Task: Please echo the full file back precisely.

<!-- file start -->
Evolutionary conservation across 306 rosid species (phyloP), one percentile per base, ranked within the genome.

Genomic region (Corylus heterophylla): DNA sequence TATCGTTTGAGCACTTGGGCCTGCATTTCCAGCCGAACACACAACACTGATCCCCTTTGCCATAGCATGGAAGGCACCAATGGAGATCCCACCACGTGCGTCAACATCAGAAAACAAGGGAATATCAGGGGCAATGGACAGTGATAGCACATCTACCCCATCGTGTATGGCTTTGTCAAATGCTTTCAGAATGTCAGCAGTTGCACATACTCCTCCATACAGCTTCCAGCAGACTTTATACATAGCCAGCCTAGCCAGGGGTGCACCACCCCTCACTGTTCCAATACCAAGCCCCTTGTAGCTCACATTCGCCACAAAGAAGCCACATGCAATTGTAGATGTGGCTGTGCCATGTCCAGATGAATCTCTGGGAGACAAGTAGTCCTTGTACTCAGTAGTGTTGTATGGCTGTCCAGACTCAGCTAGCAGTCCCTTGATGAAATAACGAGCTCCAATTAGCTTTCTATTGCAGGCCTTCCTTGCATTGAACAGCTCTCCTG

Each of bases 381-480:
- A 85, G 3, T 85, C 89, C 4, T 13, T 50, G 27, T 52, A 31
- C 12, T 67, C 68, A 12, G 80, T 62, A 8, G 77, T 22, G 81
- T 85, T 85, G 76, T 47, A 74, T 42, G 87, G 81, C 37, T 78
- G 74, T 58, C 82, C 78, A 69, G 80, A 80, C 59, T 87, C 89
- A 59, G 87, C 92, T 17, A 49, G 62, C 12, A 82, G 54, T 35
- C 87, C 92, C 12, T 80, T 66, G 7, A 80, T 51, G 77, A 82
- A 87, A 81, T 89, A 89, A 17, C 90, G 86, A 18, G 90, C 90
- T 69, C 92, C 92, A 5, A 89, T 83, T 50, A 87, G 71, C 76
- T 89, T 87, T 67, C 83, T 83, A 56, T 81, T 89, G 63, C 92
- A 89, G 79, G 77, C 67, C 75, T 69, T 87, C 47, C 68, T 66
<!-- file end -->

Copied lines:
Evolutionary conservation across 306 rosid species (phyloP), one percentile per base, ranked within the genome.

Genomic region (Corylus heterophylla): DNA sequence TATCGTTTGAGCACTTGGGCCTGCATTTCCAGCCGAACACACAACACTGATCCCCTTTGCCATAGCATGGAAGGCACCAATGGAGATCCCACCACGTGCGTCAACATCAGAAAACAAGGGAATATCAGGGGCAATGGACAGTGATAGCACATCTACCCCATCGTGTATGGCTTTGTCAAATGCTTTCAGAATGTCAGCAGTTGCACATACTCCTCCATACAGCTTCCAGCAGACTTTATACATAGCCAGCCTAGCCAGGGGTGCACCACCCCTCACTGTTCCAATACCAAGCCCCTTGTAGCTCACATTCGCCACAAAGAAGCCACATGCAATTGTAGATGTGGCTGTGCCATGTCCAGATGAATCTCTGGGAGACAAGTAGTCCTTGTACTCAGTAGTGTTGTATGGCTGTCCAGACTCAGCTAGCAGTCCCTTGATGAAATAACGAGCTCCAATTAGCTTTCTATTGCAGGCCTTCCTTGCATTGAACAGCTCTCCTG

Each of bases 381-480:
- A 85, G 3, T 85, C 89, C 4, T 13, T 50, G 27, T 52, A 31
- C 12, T 67, C 68, A 12, G 80, T 62, A 8, G 77, T 22, G 81
- T 85, T 85, G 76, T 47, A 74, T 42, G 87, G 81, C 37, T 78
- G 74, T 58, C 82, C 78, A 69, G 80, A 80, C 59, T 87, C 89
- A 59, G 87, C 92, T 17, A 49, G 62, C 12, A 82, G 54, T 35
- C 87, C 92, C 12, T 80, T 66, G 7, A 80, T 51, G 77, A 82
- A 87, A 81, T 89, A 89, A 17, C 90, G 86, A 18, G 90, C 90
- T 69, C 92, C 92, A 5, A 89, T 83, T 50, A 87, G 71, C 76
- T 89, T 87, T 67, C 83, T 83, A 56, T 81, T 89, G 63, C 92
- A 89, G 79, G 77, C 67, C 75, T 69, T 87, C 47, C 68, T 66